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Gregory La Cava
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One of over 700 Paramount productions, filmed between 1929 and 1949, which were sold to MCA/Universal in 1958 for television distribution, and have been owned and controlled by Universal ever since. See more »
The only possible advantage to being like a god is to possess everything you desire.
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I agree with the reviewer who compares this to GRAND HOTEL....but not nearly as good.
GRAND HOTEL was a marvelous film by MGM and featured the studio's best actors, writers and director...so it's not surprising based on its success that the studio then repeated this great formula with DINNER AT EIGHT. Here with LUXURY LINER, Paramount is trying to piggyback off MGM's success with a similar sort of sophisticated soap opera...but with only fair results. Why were the two MGM films great and this one not even near great? Read on...
Unlike the MGM films, Paramount did NOT pull out all the stops to make this film. It doesn't star their best talent and the film is anchored by the competent George Brent but no one else of consequence. Additionally, the film's writing is completely adequate at best...with too many soapy moments instead of subtlety. The result is only watchable.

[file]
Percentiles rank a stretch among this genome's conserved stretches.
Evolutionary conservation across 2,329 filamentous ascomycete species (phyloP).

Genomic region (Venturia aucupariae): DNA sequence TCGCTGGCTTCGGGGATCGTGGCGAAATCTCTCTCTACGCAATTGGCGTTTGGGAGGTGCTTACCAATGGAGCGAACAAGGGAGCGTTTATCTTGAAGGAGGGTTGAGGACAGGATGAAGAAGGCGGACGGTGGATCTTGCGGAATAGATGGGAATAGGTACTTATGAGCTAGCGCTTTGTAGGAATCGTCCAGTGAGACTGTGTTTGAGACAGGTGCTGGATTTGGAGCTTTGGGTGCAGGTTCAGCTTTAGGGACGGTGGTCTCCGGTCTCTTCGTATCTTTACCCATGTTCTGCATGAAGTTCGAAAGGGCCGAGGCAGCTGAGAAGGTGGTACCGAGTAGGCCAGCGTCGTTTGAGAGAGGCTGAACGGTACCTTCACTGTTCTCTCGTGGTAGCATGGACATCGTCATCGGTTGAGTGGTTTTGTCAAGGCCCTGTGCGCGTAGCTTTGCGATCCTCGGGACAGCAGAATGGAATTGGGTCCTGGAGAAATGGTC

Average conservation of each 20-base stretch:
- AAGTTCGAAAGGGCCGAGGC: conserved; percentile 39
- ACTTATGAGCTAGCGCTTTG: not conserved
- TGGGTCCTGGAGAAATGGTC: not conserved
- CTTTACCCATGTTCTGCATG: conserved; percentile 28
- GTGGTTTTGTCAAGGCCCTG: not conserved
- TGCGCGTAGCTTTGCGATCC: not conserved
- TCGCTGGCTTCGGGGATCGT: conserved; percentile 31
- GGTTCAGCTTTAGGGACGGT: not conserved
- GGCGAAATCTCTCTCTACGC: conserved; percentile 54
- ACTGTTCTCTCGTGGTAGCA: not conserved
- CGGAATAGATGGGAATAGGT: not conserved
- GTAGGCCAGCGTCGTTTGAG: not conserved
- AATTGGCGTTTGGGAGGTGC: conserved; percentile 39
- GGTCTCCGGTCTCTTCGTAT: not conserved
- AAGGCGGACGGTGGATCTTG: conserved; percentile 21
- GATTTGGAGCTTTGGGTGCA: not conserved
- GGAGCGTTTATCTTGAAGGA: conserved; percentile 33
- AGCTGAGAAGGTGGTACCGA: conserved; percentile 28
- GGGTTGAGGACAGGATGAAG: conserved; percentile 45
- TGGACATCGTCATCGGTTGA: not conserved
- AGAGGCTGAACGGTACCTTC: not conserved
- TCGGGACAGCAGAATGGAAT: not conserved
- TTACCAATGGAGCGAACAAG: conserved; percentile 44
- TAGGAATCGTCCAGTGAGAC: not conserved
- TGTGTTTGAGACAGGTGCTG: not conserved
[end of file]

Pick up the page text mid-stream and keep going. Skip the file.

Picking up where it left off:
The film begins with a German-American cruise ship about to leave for America. Dr. Bernard (Brent) begs a friend to find him a place aboard the ship, as his wife has just left him and is supposed to be aboard. Considering she just left him a terse not and disappeared, you can understand his position. The Captain makes Bernard the ship's doctor and he must attend to 1001 different problems as they arise. In the meantime, you see the stories of several other not especially interesting folks--such as the scheming cute lady who wants to work her way from 3rd class to 1st, the aging industrialist who is just out of prison, the cheating wife, her new boyfriend and much more.
None of the stuff that happens as the film wraps up comes close to being subtle of clever--especially with Dr. Bernard's story. Much of it didn't make any sense...especially when Bernard was ready to claim responsibility for a murder he didn't commit!!! The only story that was a tiny bit interesting was the 3rd class lady who was told "...you may have the rhinestones for nothing...but you'll have to work for the diamonds!" by a lecher! But her story, too, was anything but subtle. So what you have is a salacious but indifferently written time-passer...and nothing more. Very soapy, very moralistic and a bit of a disappointment.
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